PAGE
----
“Max Barry's newest novel manages to be a gripping, page-turning thriller as well as a phenomenally intelligent dissertation on language's raw, neurological power. Barry manages to maintain a blistering pace inside an ingenious, complex plot structure with seeming ease while he takes the time to explore conspiracy theories, intense paranoia, privacy concerns in an internet era, and countless other frightening ideas for your brain to chew on long after the book is over. Lexicon is simultaneously brainy and muscular, like a Heisman trophy winner who just happens to work as a semiotics professor on the side.”
— Hank Stephenson, Flyleaf Books, Chapel Hill, NC
At an exclusive school somewhere outside of Arlington, Virginia, students aren t taught history, geography, or mathematics they are taught to persuade. Students learn to use language to manipulate minds, wielding words as weapons. The very best graduate as poets, and enter a nameless organization of unknown purpose. Whip-smart runaway Emily Ruff is making a living from three-card Monte on the streets of San Francisco when she attracts the attention of the organization's recruiters. Drawn in to their strage world, which is populated by people named Bronte and Eliot, she learns their key rule: That every person can be classified by personality type, his mind segmented and ultimately unlocked by the skilful application of words. For this reason, she must never allow another person to truly know her, lest she herself be coerced. Adapting quickly, Emily becomes the school's most talented prodigy, until she makes a catastrophic mistake: She falls in love. Meanwhile, a seemingly innocent man named Wil Parke is brutally ambushed by two men in an airport bathroom. They claim he is the key to a secret war he knows nothing about, that he is an outlier, immune to segmentation. Attempting to stay one step ahead of the organization and its mind-bending poets, Wil and his captors seek salvation in the toxically decimated town of Broken Hill, Australia, which, if ancient stories are true, sits above an ancient glyph of frightening power. A brilliant thriller that traverses very modern questions of privacy, identity, and the rising obsession of data-collection, connecting them to centuries-old ideas about the power of language and coercion, Lexicon is Max Barry's most ambitious and spellbinding novel yet.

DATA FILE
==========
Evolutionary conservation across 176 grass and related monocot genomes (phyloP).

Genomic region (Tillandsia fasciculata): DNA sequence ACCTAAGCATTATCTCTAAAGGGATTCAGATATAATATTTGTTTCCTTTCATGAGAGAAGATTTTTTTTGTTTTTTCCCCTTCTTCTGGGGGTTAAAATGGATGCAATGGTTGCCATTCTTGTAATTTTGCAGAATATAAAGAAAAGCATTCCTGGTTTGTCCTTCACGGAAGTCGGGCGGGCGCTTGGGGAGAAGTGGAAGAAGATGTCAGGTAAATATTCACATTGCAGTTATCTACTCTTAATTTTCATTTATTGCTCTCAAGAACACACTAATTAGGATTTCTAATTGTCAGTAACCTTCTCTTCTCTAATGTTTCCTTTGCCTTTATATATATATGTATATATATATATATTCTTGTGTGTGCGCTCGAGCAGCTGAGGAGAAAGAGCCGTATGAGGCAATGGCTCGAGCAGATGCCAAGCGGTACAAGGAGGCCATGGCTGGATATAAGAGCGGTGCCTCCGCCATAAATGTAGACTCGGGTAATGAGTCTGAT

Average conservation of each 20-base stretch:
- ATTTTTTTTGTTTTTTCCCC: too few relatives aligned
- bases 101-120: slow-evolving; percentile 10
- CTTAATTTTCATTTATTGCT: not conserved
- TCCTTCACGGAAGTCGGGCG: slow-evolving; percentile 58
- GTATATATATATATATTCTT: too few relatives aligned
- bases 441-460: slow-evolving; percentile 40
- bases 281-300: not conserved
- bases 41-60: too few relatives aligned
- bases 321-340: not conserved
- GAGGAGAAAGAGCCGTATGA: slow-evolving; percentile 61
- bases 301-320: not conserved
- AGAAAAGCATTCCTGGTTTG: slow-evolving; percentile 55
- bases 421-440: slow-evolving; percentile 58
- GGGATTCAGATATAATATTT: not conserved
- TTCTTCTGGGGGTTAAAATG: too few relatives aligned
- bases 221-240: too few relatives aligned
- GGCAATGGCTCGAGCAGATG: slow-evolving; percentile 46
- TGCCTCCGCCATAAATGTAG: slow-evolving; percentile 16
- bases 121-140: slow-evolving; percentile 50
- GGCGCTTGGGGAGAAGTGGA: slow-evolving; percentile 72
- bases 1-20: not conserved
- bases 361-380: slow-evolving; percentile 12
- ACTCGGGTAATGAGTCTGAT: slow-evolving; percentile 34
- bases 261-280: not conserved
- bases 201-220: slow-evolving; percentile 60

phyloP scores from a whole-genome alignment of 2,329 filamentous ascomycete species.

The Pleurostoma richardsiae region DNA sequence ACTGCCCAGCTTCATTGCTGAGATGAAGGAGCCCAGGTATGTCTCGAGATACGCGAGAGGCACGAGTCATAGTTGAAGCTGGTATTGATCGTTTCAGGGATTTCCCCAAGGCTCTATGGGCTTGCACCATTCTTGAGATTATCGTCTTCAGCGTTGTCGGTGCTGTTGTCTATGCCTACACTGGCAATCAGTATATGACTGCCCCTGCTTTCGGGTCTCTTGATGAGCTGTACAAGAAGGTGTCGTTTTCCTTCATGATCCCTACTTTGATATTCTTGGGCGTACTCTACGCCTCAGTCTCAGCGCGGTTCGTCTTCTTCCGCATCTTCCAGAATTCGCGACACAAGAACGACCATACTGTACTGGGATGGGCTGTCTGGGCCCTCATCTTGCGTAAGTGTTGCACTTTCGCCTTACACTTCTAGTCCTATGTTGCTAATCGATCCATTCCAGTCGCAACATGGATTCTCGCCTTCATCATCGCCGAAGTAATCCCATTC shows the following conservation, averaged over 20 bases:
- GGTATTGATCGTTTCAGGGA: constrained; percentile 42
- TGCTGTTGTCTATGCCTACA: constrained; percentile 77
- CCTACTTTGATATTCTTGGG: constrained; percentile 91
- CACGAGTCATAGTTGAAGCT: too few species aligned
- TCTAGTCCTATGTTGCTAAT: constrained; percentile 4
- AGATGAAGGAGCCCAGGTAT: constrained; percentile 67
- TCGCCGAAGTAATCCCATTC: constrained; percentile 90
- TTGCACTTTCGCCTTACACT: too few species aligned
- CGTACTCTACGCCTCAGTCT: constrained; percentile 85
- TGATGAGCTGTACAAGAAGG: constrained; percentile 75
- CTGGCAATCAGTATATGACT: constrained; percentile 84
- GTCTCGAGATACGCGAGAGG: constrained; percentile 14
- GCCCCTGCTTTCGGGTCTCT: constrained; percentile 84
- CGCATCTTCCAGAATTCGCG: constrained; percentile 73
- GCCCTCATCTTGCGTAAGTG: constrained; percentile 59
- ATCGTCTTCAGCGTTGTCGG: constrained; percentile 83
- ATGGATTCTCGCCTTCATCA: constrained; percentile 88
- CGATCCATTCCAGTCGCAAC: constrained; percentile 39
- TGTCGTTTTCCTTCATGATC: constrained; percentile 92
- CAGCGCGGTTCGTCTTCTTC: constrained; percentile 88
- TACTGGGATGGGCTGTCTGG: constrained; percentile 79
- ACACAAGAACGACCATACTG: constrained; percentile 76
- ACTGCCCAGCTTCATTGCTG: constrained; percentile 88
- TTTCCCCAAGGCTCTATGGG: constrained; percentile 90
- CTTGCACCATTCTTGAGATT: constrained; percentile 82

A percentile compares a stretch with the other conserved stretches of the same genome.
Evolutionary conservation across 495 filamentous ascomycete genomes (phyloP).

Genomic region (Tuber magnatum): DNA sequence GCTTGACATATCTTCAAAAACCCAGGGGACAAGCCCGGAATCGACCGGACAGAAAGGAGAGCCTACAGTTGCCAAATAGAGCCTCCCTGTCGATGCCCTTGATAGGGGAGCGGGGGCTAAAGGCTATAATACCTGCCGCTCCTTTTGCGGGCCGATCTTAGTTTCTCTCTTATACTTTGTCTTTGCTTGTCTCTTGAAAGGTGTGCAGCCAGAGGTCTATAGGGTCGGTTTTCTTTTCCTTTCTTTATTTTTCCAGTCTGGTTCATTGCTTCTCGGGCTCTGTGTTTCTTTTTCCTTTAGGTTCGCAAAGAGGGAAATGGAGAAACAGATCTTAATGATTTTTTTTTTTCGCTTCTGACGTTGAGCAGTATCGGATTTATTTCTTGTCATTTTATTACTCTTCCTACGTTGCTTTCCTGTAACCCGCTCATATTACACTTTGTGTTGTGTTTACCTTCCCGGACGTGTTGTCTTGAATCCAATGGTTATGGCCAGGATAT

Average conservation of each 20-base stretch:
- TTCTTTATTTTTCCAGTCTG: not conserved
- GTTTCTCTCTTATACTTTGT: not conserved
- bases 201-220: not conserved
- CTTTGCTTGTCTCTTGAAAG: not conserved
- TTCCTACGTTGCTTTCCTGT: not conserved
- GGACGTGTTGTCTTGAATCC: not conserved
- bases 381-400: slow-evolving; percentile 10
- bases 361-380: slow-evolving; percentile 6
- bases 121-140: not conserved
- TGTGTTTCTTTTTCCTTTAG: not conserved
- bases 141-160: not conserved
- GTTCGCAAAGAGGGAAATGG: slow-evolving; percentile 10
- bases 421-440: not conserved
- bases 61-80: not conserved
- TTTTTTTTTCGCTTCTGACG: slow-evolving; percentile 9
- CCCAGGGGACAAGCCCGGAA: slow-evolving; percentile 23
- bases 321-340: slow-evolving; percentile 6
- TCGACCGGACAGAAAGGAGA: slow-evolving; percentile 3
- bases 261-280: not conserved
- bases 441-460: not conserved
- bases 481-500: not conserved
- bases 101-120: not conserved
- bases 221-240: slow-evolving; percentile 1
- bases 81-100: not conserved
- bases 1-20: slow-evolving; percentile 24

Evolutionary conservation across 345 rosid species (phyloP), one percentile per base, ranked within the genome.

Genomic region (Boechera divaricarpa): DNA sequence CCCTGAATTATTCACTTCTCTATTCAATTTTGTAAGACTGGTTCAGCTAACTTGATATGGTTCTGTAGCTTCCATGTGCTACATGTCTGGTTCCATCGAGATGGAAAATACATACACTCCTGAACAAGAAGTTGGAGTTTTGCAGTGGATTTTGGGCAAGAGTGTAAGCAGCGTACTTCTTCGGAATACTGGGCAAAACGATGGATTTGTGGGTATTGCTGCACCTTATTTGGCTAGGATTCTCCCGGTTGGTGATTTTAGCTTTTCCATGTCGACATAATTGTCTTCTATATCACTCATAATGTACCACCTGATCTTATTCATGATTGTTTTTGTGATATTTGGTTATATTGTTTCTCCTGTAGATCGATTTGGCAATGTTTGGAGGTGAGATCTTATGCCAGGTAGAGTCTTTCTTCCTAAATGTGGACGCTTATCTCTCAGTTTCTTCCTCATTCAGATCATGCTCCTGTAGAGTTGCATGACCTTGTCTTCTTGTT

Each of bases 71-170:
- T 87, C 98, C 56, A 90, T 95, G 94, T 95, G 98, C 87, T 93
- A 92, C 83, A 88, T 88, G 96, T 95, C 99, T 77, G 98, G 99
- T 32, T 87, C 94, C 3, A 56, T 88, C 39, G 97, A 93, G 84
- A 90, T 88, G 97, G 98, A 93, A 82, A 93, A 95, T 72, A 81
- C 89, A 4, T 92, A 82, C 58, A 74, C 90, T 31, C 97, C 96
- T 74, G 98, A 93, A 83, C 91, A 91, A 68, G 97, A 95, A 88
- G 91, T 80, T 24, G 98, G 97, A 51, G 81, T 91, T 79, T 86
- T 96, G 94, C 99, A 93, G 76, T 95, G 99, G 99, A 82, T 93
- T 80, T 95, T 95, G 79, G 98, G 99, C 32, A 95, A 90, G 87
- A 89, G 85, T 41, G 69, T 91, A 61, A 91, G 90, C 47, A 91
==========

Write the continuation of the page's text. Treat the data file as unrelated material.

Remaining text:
About the Author
Max Barry is the author of Syrup (1999), Jennifer Government (2003), Company (2006), and Machine Man (2011). He lives in Melbourne, Australia.